Guru of greed: The cult of selfishness

Fifty years after it was first published, Ayn Rand's most influential book offers a vital clueto why so many Americans vote against their economic and social interests. By Leonard Doyle

Why is it that millions of ordinary Americans vote for conservative policies that seem inimical to their lives? Why are the politicians who support healthcare reforms to give access to a doctor for the 47 million Americans without insurance branded as closet socialists or worse?

Why, in this upside-down world do so many blue-collar Americans vote Republican, and family farmers support a President whose Wall Street friends would gladly push them off the land?

Why do people shrug and say "tough", when they read that hundreds of thousands of Americans have lost their homes, after falling victims to crooked mortgage salesmen? The most common response is that millions of people who otherwise could never have afforded a home are now enjoying the American Dream.

Perhaps the greatest political riddle of the US is why so many Americans vote against their economic and social interests?

If it were otherwise, then surely John Edwards, the telegenic Democratic candidate for President would lead the polls since he has dedicated his campaign to lifting tens of millions out of poverty. Instead it is Hillary Clinton, whose economic policies might as well have been drafted by the editorial board of the Wall Street Journal, who looks a shoo-in for the Democratic nomination.

So what's the matter with America?

The answer may be contained in the writings of the Russian emigrée and radical libertarian philosopher Ayn Rand. Two decades after her death, she remains the darling of right-thinking Americans and sales of her novels, paens of praise to unbridled capitalism, are even outselling The Da Vinci Code.

More copies of her book Atlas Shrugged are sold now than when she was the literary pied piper of Wall Street. In his early thirties, no less a figure than Alan Greenspan, who married one of her closest friends and went on to become the chairman of the Federal Reserve fawned over her. On Saturday nights he made his way to Rand's deliberately darkened apartment in Manhattan to sit in rapt admiration as passages of her novels were read aloud to her conservative salon.

"Ayn," Mr Greenspan would say according to those who were also present, "upon reading this, one tends to feel exhilarated!"

Mr Greenspan was already making lots of money as an economics consultant, advising the Wall Street moguls and other captains of industry whom Ms Rand idealised in her books.

At the time Mr Greenspan embraced the Rand dogma, he favoured removing all safety nets from the US economy and bringing back the Gold Standard. When Atlas Shrugged was negatively reviewed as an apology for totalitarianism in the New York Times, Mr Greenspan wrote a letter to the paper, which in retrospect looks like an application for the job that would eventually make him one of the most powerful figures in the world.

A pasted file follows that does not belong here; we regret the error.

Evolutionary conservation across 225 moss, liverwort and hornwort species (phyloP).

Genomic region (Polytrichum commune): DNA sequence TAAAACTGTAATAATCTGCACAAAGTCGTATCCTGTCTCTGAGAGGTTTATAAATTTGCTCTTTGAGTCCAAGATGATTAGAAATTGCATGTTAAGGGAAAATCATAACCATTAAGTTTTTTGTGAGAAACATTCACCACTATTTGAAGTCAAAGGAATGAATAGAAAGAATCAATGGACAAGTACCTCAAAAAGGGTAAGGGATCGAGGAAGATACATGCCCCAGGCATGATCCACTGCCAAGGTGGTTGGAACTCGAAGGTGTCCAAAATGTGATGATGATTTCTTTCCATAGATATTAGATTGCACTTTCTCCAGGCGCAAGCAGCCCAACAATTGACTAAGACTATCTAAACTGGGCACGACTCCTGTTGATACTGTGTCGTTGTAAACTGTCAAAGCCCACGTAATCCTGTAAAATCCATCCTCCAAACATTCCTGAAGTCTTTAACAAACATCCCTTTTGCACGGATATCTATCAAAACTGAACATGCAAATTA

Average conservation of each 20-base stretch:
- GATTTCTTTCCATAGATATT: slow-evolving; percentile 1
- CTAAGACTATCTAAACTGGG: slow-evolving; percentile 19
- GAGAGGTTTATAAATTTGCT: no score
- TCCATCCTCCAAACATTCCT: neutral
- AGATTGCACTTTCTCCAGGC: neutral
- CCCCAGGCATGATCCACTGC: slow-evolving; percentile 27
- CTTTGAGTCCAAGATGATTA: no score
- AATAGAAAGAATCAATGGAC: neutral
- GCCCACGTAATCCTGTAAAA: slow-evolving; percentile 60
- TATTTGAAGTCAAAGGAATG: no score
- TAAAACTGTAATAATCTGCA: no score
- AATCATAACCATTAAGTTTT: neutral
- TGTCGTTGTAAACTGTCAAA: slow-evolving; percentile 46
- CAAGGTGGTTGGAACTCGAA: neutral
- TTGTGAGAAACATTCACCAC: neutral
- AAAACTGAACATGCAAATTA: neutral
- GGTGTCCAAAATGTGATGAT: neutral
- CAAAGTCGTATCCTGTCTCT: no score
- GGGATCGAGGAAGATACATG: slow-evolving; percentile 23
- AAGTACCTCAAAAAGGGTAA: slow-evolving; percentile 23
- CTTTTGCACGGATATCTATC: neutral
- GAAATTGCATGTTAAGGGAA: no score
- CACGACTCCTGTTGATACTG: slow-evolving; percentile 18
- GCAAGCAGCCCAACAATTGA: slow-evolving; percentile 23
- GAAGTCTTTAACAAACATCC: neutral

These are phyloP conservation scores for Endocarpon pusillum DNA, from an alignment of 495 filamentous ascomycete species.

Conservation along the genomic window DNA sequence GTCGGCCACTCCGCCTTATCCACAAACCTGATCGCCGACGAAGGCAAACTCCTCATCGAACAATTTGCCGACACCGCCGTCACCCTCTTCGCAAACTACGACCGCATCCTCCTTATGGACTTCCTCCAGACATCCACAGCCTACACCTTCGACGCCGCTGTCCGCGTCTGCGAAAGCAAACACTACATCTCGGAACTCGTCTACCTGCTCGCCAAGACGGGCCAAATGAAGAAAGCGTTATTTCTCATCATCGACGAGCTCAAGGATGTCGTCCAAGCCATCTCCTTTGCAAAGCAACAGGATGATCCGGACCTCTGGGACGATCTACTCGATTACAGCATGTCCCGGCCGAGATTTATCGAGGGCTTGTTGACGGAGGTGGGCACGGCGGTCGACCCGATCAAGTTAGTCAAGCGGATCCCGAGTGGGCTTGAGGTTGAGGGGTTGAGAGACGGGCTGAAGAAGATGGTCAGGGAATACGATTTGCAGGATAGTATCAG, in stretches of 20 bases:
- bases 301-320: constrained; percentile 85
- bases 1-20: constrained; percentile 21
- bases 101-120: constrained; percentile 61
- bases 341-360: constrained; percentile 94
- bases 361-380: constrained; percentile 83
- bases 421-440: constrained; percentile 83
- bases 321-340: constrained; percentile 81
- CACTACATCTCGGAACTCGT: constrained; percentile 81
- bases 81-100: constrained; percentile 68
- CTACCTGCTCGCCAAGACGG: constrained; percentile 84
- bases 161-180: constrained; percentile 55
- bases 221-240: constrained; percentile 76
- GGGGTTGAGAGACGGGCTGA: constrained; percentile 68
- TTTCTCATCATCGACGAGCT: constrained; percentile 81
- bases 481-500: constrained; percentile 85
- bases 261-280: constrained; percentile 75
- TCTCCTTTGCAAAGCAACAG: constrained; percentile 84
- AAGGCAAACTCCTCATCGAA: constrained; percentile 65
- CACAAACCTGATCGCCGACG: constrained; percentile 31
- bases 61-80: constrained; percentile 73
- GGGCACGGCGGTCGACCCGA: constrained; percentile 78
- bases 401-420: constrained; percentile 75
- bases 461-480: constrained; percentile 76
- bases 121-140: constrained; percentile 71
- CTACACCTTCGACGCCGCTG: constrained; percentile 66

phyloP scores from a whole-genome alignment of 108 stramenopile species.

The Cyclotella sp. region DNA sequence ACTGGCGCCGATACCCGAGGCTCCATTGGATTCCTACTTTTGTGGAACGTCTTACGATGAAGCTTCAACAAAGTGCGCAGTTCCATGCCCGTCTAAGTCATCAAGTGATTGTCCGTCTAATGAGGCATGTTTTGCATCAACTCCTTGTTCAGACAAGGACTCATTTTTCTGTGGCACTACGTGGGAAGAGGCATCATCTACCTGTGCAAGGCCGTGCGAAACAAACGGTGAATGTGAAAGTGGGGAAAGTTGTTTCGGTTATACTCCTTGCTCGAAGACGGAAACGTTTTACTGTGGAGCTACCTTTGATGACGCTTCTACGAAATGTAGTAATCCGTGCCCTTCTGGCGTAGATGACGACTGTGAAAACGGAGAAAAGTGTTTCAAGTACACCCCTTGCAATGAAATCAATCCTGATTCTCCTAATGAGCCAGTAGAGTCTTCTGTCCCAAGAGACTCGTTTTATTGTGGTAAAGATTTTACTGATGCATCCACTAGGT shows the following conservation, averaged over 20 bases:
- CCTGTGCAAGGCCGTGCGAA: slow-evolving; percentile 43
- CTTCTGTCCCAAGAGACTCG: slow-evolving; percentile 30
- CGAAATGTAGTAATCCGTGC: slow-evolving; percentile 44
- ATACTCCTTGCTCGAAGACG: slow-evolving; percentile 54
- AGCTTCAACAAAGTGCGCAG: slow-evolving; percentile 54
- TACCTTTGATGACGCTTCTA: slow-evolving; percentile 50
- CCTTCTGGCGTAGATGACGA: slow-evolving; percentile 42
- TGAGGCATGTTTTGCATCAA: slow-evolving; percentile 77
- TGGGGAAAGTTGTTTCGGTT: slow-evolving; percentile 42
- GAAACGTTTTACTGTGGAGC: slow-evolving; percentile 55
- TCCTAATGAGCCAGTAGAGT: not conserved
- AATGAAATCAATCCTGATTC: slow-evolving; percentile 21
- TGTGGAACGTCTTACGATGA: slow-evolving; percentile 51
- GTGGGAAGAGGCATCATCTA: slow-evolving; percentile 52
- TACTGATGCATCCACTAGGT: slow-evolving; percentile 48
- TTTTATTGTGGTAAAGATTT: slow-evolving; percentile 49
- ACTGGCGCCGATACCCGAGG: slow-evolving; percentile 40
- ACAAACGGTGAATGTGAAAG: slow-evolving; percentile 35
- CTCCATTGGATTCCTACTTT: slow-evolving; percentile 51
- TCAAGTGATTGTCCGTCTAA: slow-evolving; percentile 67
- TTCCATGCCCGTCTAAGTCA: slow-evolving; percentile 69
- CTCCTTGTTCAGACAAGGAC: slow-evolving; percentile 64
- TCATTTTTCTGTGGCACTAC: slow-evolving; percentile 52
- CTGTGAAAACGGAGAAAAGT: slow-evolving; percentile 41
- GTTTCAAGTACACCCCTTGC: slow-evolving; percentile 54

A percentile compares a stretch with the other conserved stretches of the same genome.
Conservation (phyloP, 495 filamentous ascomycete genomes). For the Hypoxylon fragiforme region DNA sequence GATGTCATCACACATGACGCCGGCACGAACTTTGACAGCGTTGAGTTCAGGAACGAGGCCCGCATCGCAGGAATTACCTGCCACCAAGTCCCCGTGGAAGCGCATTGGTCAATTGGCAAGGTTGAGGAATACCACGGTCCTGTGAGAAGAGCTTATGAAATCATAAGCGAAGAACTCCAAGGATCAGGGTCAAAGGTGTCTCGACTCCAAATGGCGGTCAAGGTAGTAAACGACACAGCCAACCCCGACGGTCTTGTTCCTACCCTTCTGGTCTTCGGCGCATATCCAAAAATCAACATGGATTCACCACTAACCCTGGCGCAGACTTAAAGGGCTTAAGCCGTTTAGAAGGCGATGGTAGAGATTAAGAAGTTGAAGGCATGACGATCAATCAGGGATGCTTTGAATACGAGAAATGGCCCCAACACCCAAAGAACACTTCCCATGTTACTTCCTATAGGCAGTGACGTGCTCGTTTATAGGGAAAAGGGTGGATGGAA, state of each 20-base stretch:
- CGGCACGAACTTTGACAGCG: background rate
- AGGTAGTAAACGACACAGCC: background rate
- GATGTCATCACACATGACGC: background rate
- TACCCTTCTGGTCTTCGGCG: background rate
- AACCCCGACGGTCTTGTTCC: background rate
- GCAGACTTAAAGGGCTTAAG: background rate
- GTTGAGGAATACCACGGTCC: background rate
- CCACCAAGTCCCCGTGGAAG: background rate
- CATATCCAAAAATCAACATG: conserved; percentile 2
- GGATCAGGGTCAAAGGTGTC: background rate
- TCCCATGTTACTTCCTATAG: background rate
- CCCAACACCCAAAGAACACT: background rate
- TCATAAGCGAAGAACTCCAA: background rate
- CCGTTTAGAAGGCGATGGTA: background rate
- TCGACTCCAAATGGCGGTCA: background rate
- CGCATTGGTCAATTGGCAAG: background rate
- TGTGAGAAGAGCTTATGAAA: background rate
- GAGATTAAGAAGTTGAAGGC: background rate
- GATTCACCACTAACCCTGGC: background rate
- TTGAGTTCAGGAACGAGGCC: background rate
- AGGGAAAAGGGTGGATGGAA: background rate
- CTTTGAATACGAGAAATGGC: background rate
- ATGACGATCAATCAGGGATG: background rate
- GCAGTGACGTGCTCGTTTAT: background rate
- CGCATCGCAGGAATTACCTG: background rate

To the editor:

Atlas Shrugged is a celebration of life and happiness. Justice is unrelenting. Creative individuals and undeviating purpose and rationality achieve joy and fulfillment. Parasites who persistently avoid either purpose or reason perish as they should,

Alan Greenspan

New York

Over the years as Mr Greenspan became the World's pre-eminent central banker he slipped from Rand's circle of influence. And while never quite dumping her theory of Objectivism – in fact he has fond memories of her salon in his new book – he turned his back on her cold-hearted worldview for the rest of his powerful career.

Some argue that it was Rand herself rather than her philosophical ideas that held the public gaze. Biographies penned by spurned lovers and collections of her letters reveal a difficult personality, alternatively passionate and cold. A woman who kept lists of sworn enemies. She enjoyed kinky sex with swinging couples and enforced a cult of loyalty among her followers.

Rand was born in 1905 in Russia and her comfortable life was turned upside down when the Bolsheviks attacked her father's pharmacy, declaring his business to be state property. She had fled the Soviet Union by1926 and soon arrived in Hollywood. There she looked though the studio gates to see the director Cecil B. DeMille on the set filming a silent movie, King of Kings.

She talked her way onto the set, and got a job as an extra, later becoming a junior screenwriter. There she also met and married the writer Frank O' Connor.

For a few years she wrote screenplays as well as novels that failed to sell. It was only in 1943 that her career took off when word-of-mouth campaign got The Fountainhead noticed and put her on the road to success.

Rand's most influential book, Atlas Shrugged begins in a recession. To save the economy her hero, John Galt, calls for a strike by intellectuals against government interference. Factories, farms and shops close. Riots break out as food becomes scarce. Rand herself said she "set out to show how desperately the world needs prime movers and how viciously it treats them" and to portray "what happens to a world without them".